I played the tenor version of the KA-ATP last year, and if I had the cash I would have taken it home with me right at that moment.

SO, my point is that there may be a difference between lets say a random Kala bought off ebay or Amazon vs. one of the aforementioned vendors, vs. one that was cherry-picked and sent to someone famous for doing reviews, but I think it's unfair to write-off the entire brand when there is tons of evidence that in fact MOST of their ukes are not a waste of time and money.

Sorry you got burned on your Waterman. But to me, buying such a non-adjustable uke is truly the luck of the draw - no different than playing blackjack at a Casino. Some you win, some you lose. I dont enjoy such risks where total failure has a 50% or greater chance of kicking my ar$e. YMMV :)

Rllink
07-02-2016, 06:09 AM
Methinks that hands-on with over 200 ukes, spanning across at least a 10 yr period, it is IMHO that Baz has the qualifications and experience to tell us if a uke is junk or worth our time and money.

I find his reviews balanced and informative.

Maybe your own personal bias is completely opposed to his and that is why you cannot appreciate his reviews?Booli, I said that I did not intend to point the finger at anyone in particular. What else do you want me to say? Sorry I got mixed up and highlighted his site. It was a mistake. But that does not change my opinion that there are a lot of people on the internet who claim to be experts, who don't know what they are talking about. Do you disagree? So you think that anyone and everyone who gets on the internet knows what they are talking about and we should blindly accept them as experts in whatever field they chose to pontificate on?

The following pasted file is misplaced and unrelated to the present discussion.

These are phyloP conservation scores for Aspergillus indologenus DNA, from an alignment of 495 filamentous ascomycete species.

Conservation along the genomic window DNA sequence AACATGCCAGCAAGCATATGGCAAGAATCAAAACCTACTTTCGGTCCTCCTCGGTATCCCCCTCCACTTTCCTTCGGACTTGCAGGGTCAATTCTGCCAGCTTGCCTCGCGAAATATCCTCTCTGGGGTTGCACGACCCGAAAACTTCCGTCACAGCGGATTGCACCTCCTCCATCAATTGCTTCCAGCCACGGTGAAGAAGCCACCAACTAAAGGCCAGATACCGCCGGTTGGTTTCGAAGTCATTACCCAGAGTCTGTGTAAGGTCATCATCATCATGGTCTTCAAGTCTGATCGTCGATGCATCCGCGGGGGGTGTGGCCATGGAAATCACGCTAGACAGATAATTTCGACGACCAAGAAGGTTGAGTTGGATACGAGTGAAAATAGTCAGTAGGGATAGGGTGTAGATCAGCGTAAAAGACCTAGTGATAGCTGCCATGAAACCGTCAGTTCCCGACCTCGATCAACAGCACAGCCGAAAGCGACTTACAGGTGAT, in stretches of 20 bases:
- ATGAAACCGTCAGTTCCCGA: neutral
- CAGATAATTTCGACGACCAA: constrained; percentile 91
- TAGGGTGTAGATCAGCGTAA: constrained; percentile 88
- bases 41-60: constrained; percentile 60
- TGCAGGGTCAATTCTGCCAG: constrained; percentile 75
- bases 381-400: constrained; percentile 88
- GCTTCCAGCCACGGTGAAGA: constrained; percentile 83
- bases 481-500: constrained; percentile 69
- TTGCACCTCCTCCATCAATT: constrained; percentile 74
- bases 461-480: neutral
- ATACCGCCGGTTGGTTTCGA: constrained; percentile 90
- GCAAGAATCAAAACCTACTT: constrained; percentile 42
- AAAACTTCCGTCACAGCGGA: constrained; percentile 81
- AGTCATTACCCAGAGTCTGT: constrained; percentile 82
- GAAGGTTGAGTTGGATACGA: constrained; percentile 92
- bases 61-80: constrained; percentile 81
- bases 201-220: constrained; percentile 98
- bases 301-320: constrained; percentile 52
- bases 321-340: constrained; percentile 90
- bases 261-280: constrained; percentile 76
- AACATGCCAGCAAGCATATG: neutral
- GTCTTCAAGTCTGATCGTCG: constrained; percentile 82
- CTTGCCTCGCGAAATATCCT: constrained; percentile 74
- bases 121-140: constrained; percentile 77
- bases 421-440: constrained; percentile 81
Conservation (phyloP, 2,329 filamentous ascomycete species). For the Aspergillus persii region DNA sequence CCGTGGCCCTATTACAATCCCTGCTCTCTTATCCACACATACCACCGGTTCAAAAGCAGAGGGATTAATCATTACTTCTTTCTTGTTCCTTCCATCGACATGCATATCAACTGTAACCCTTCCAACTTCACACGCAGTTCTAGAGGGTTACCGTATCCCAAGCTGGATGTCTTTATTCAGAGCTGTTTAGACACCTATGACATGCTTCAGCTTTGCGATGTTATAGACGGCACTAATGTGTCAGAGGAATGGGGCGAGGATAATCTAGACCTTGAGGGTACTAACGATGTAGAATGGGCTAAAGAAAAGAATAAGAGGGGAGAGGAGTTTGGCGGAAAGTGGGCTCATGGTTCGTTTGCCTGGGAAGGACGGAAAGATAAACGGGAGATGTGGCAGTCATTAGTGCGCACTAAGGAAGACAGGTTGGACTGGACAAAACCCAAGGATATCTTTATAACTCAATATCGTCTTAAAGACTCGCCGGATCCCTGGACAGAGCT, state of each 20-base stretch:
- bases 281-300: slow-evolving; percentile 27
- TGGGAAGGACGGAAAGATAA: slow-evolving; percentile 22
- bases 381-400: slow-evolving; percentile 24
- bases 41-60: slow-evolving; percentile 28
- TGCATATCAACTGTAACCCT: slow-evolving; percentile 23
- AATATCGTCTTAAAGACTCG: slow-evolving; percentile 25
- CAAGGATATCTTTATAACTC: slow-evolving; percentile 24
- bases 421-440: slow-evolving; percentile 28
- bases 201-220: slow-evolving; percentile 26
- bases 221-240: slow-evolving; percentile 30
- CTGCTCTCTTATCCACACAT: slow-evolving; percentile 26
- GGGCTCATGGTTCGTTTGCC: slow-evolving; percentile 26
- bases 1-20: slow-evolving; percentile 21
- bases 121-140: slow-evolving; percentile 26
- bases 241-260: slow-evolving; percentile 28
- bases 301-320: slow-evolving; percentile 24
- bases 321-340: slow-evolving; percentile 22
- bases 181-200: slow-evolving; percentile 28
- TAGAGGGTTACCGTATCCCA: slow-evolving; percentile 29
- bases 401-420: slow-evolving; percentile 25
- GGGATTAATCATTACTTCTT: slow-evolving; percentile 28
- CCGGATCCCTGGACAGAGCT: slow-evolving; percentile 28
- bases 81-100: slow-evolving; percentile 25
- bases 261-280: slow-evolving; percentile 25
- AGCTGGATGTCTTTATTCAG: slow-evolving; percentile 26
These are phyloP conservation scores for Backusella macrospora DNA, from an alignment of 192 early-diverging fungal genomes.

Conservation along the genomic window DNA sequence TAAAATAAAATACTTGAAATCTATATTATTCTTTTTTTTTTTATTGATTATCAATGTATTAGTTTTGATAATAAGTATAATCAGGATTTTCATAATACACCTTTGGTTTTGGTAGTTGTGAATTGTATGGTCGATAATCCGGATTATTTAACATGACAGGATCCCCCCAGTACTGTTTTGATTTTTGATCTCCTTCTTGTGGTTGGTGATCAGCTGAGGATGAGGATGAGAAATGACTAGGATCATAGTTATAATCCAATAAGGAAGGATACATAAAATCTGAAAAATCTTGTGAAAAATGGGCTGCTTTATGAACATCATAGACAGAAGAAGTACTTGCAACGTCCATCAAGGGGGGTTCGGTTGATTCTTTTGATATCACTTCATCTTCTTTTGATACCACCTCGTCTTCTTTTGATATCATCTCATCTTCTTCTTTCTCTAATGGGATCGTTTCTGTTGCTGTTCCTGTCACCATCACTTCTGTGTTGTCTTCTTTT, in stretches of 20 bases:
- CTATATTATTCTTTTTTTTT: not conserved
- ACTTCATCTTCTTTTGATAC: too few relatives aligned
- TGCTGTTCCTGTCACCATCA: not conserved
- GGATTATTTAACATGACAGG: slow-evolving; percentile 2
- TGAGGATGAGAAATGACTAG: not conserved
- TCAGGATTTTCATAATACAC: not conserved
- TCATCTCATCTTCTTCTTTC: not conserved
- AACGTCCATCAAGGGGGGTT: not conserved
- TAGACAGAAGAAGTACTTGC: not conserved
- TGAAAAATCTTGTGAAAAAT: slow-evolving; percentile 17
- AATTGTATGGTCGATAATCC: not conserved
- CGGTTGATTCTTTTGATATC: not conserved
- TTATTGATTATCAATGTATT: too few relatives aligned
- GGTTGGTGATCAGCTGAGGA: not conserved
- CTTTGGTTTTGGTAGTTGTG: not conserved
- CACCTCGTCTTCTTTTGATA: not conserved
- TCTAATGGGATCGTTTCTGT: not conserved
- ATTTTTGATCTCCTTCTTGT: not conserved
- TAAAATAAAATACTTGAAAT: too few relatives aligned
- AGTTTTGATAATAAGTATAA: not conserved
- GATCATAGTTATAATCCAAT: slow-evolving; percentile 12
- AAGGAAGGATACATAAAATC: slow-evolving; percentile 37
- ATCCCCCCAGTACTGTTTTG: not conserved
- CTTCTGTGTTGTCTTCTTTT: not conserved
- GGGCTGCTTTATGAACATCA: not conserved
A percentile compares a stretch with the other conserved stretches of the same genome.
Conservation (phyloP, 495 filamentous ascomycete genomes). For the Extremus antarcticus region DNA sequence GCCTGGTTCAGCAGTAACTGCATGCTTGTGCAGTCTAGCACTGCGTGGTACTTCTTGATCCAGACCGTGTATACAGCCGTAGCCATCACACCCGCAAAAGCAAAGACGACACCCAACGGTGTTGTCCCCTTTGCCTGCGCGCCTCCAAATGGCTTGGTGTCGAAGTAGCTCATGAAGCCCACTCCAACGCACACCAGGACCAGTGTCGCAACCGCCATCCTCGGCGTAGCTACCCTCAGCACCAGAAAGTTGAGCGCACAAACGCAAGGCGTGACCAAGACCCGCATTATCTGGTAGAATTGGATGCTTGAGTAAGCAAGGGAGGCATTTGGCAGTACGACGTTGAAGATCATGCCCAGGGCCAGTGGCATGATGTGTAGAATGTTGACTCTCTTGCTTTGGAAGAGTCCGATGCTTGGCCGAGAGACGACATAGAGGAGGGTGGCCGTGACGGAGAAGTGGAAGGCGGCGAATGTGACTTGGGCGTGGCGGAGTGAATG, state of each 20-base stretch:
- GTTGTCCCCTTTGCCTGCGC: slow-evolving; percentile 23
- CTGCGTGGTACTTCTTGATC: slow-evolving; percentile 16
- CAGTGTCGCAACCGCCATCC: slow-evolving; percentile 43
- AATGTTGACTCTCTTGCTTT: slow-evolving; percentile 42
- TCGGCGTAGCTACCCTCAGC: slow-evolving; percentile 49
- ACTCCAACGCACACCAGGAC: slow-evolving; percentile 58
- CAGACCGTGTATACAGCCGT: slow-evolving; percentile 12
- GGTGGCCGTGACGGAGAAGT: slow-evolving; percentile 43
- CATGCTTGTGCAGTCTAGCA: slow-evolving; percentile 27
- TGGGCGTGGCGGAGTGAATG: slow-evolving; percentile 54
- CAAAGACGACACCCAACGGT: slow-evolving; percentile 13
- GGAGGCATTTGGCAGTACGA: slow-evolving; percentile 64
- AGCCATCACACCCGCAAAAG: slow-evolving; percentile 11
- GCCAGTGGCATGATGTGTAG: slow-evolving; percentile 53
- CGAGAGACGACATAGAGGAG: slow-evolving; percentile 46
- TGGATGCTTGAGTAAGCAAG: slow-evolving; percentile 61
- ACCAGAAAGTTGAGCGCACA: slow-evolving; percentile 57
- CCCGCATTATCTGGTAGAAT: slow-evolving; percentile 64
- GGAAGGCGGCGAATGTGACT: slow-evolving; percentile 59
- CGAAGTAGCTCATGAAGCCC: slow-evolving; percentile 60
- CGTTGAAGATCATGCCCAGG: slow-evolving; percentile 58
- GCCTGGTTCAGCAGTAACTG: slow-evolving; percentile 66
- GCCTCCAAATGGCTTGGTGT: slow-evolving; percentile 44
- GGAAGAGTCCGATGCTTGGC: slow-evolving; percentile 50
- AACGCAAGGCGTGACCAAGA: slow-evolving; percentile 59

Booli
07-02-2016, 06:26 AM
Booli, I said that I did not intend to point the finger at anyone in particular. What else do you want me to say? Sorry I got mixed up and highlighted his site. It was a mistake. But that does not change my opinion that there are a lot of people on the internet who claim to be experts, who don't know what they are talking about. Do you disagree? So you think that anyone and everyone who gets on the internet knows what they are talking about and we should blindly accept them as experts in whatever field they chose to pontificate on?